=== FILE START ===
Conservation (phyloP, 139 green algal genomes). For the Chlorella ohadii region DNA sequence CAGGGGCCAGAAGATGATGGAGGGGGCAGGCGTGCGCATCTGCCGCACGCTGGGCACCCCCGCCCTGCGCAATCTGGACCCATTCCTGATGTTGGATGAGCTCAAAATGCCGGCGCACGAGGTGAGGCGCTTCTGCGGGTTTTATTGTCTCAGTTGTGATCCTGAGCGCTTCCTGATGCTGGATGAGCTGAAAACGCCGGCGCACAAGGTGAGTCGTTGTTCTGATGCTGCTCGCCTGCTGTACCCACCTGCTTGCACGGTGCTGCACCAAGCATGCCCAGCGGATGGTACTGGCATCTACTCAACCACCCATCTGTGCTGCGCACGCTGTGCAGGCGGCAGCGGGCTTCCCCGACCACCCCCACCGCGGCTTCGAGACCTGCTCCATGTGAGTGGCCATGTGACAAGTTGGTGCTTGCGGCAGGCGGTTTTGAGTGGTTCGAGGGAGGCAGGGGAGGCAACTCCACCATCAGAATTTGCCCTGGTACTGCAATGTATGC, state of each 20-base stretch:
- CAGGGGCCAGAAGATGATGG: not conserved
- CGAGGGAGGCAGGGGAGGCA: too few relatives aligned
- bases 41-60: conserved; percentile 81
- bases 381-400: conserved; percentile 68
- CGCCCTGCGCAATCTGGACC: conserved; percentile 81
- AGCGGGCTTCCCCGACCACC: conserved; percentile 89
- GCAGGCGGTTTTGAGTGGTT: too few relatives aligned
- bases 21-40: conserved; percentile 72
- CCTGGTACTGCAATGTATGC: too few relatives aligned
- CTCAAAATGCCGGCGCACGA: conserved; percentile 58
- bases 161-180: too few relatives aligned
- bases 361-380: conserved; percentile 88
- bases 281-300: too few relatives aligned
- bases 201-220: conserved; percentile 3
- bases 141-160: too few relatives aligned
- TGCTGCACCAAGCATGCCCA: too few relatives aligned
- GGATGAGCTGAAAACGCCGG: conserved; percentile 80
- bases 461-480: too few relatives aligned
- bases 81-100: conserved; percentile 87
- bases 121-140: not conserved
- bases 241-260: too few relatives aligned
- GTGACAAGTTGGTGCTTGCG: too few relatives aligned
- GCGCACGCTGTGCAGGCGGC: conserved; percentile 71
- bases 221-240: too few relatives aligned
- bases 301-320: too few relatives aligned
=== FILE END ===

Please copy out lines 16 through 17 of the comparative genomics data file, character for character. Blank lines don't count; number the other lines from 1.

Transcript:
- bases 141-160: too few relatives aligned
- TGCTGCACCAAGCATGCCCA: too few relatives aligned